In a few weeks some friends will be getting married at the farm so I’m trying to spiff up the place for the occasion. The old tractor that I use for mowing is being a bit temperamental so I’ve used it and the trail mower and a regular four-cycle lawn mower to get the ‘lawn’ under control.
For heaven’s sake! Not only do I have to invest a silly amount of time in cutting all this grass, but I’m using loads of fossil fuel. How resilient is that?!
While I’m mowing, I’m pondering Ben Falk’s book, The Resilient Farm and Homestead. Falk writes about 10 years of developing a permaculture-based, low carbon, resilient farm in the hills of Vermont. In contrast to his densely productive land – developed over many years, to be sure – so much of the space in our farmyard is, at present, just a maintenance issue. Sure there are a few apple trees and a fern or two that could provide fiddleheads, but mostly it’s just, well, there – soaking up my time and energy and wasting precious ‘ancient sunlight‘.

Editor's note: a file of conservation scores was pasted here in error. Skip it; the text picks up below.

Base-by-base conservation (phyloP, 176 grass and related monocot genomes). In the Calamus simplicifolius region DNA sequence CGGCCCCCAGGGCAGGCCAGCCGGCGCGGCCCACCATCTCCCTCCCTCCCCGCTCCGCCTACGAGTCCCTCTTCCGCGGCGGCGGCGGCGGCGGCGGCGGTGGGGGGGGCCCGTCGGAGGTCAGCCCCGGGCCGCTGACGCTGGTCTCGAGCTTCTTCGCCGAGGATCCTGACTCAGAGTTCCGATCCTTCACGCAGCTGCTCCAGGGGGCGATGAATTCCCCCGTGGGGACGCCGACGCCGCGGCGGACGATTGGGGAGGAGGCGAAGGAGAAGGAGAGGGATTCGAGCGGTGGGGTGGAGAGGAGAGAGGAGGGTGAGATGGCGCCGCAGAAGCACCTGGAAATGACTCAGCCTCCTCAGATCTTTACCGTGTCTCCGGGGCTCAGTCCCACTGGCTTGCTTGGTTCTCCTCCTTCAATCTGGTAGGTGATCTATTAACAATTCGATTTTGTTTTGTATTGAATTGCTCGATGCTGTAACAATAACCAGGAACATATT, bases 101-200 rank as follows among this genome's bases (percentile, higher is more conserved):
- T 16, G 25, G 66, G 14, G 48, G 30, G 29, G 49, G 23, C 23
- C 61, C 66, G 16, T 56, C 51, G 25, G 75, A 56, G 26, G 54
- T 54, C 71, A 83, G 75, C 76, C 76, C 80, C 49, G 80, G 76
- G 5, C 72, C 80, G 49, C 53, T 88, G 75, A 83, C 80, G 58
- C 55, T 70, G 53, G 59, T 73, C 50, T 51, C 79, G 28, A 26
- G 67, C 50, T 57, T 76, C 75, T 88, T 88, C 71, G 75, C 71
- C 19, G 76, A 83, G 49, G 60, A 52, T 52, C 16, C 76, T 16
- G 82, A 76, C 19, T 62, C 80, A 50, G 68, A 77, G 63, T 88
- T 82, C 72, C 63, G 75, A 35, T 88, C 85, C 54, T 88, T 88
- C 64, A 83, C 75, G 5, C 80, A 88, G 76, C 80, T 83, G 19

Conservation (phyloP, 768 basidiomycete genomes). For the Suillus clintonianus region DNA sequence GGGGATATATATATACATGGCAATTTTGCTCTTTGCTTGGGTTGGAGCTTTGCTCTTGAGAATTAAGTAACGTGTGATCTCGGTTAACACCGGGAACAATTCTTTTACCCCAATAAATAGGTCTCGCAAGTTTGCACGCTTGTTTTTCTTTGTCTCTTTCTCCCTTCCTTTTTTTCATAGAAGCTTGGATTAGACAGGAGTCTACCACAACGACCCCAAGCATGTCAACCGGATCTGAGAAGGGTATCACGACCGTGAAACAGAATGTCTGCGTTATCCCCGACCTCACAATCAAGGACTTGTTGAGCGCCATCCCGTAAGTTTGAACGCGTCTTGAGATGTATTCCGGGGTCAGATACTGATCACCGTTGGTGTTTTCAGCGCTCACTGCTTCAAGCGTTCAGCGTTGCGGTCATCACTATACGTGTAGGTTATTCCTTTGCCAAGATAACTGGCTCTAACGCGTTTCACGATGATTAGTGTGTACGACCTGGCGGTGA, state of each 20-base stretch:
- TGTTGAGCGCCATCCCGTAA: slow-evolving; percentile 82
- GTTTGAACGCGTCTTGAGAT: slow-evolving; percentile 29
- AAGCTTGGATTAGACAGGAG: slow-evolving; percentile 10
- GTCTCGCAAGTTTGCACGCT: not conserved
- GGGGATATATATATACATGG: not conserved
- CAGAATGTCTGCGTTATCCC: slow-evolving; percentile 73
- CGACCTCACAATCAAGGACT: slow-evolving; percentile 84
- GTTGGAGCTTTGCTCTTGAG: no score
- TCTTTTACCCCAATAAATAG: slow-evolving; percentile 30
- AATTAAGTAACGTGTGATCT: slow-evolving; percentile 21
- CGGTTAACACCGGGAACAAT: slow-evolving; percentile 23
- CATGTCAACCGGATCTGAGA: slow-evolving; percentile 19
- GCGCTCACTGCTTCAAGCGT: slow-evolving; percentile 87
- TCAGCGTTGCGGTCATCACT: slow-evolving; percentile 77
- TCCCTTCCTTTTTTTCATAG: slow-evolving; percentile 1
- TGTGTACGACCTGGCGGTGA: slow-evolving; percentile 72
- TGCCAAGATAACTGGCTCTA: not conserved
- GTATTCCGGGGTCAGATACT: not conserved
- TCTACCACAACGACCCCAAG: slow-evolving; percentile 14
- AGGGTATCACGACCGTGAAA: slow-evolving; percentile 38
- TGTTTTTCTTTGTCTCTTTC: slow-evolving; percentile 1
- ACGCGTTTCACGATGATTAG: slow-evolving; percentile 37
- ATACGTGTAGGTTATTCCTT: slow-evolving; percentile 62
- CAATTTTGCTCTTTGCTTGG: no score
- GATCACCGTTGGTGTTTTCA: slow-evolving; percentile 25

This is a permaculture problem, isn’t it? I want to make this part of our farm not just lovely to view and pleasant to visit, but both productive and (relatively) low-maintenance. I wonder, could I establish ‘guilds’ under the apple trees so they are happier and healthier and I don’t have to mow under their low hanging branches? Are there other areas of the farmyard that could be, say, planted to herbs, berries or nut bushes or made into a useful outdoor social space? What might thrive under the black walnut trees? besides growing things, what other activities or ecosystem services could or should take place in this area?
The more I think about this the more it seems both that I need a deeper knowledge of permaculture myself and to find some knowledgeable permaculture collaborator(s). Who’s interested?